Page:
Results tagged “goodness” from Reformation21 Blog

For the Lord is good

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"Oh, taste and see that the Lord is good!" (Ps 34.8)

The goodness of God is a topic that repays careful contemplation. Vast tracts of biblical teaching are devoted to this theme (Exod 33.19; Pss 34.8; 100.5; etc.), and the singular desire of the saints is to look upon the goodness of God (Ps 27.13). The goodness of God is multifaceted: the rays of divine goodness shine forth in "steadfast love and faithfulness" (Exod 34.6), but also in refusing to "clear the guilty" (Exod 34.7); and the goodness of God is eternal: his steadfast love "endures forever" (Ps 106.1). There is a sense, moreover, in which God alone is good (Mark 10.18) insofar as he is the supreme good, the source of all good, and the good apart from which no other goods are good (Ps 16.2). 

God's goodness can be contemplated under various categories. God is good in relation to his creatures. "The Lord is good to all, and his mercy is over all that he has made" (Ps 145.9). All God's creatures are good (Gen 1.31). And all God's works in and towards his creatures--in nature, grace, and glory--are expressions of his goodness (Ps 136; Acts 14.17), flowing as from a fountain of unmixed goodness (James 1.5, 13, 17; 1 John 1.5). God is good in his plans toward his creatures, in his execution of those plans, and in his approval of their results. 

God is also good in an absolute, metaphysical sense. According to Turretin, God is "autogathon"--good in and of himself. All the goods of God's creatures are but derivative and limited expressions of the good that God has (better: is) in underived and unlimited fullness. Bullinger describes God as "the everlasting well of all good things which is never drawn dry." God's "blessedness" or "happiness" (1 Tim 1.11; 6.15) accordingly consists in the fact that "he lacks nothing and enjoys in himself the fullness of all good things and abides in himself" (Synopsis Purioris Theologiae 6.43).

We need both "relative" and "absolute" categories of divine goodness in our theology. Leave one out and our theology will be incomplete. Confuse one with the other and our theology will founder. Relate the two categories properly and the rewards multiply. Consider three examples of how contemplating God's absolute or metaphysical goodness helps us better appreciate the nature of God's goodness toward his creatures. 

(1) Creation. We sometimes think of creation as God's plan for personal self-realization. God was lonely, so God decided to make human beings in order to experience relational fulfillment. God's absolute goodness suggests otherwise. Because God is supremely good in and of himself, and because he has always enjoyed his goodness within the perfect life of the Trinity (John 1.1; 17.5), he had no need to create us (Acts 17.25).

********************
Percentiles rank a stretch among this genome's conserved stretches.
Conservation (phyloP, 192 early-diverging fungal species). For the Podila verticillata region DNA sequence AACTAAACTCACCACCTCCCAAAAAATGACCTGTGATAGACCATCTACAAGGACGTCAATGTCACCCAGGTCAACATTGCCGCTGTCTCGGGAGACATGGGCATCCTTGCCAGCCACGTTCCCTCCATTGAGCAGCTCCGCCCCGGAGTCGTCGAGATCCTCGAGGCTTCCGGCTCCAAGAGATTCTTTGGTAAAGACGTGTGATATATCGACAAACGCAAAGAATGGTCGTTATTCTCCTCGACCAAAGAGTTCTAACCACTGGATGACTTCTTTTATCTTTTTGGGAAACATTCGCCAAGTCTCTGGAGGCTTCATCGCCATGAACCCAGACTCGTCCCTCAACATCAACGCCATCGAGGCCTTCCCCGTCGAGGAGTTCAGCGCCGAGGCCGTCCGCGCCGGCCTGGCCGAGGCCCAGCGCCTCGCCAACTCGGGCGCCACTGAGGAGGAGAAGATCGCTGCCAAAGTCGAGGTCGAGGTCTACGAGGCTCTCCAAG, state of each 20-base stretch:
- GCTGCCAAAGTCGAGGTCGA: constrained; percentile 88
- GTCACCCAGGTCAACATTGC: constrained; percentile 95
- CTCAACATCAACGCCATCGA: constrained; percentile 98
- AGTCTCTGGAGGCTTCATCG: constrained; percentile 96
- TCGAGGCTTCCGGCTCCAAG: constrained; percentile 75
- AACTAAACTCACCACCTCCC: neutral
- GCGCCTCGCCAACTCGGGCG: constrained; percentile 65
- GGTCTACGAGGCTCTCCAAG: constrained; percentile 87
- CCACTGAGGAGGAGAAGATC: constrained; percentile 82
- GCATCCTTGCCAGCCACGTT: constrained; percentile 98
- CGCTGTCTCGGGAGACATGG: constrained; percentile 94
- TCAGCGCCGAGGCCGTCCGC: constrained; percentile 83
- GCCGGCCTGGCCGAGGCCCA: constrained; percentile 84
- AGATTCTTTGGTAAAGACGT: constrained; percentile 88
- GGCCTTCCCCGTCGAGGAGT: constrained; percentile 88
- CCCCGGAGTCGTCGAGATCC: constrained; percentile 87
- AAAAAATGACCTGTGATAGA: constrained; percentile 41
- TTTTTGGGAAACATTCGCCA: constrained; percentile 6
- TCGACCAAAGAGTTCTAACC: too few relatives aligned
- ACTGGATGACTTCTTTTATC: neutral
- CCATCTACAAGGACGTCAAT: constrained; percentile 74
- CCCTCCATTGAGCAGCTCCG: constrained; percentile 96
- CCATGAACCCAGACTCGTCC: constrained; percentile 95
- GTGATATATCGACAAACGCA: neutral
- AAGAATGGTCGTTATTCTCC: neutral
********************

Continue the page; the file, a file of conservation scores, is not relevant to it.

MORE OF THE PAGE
If it was not in order to obtain something that he lacked, why did God create us? God created us in order to communicate a share of his supreme goodness to us. God's motive in creation was wholly altruistic: "The impelling cause of the creation of the world is God's highest goodness, whereby he was moved to communicate and reveal himself as the highest good to the things he would create" (Synopsis Purioris Theologiae 10.18).

(2) Consummation. As I have said before, we sometimes think and talk as if the greatest blessing of the new creation is . . . the new creation. Given God's absolute goodness, however, that cannot possibly be true. 

As in the doctrine of creation, God's absolute or metaphysical goodness does important work in eschatology. Augustine summarizes the matter with eloquence: "God himself . . . shall there be its reward; for, as there is nothing greater or better, he has promised himself. What else was meant by his word through the prophet, 'I will be your God, and ye shall be my people,' than, I shall be their satisfaction, I shall be all that men honorably desire,--life, and health, and nourishment, and plenty, and glory, and honor, and peace, and all good things?" 

(3) Redemption. Adam's sin unleashed disastrous consequences upon his offspring. Chief among these is the state of bondage in which we are alienated from the alpha of divine goodness and in which we have no hope of inheriting the omega of divine goodness. The problem is compounded by the fact that, according to the scriptures, we are far too poor to buy our way out of this bondage: "Truly no man can ransom another, or give to God the price of his life, for the ransom of their life is costly and can never suffice, that he should live on forever and not see the pit" (Ps 49.7-9). 

The only solution to our plight lies in the absolute, metaphysical goodness of God. From within the inexhaustible treasury that is God's triune life, God has provided the resources to ransom us from our slavery to sin: "you were ransomed . . . not with perishable things such as silver and gold, but with the precious blood of Christ" (1 Pet 1.18-19).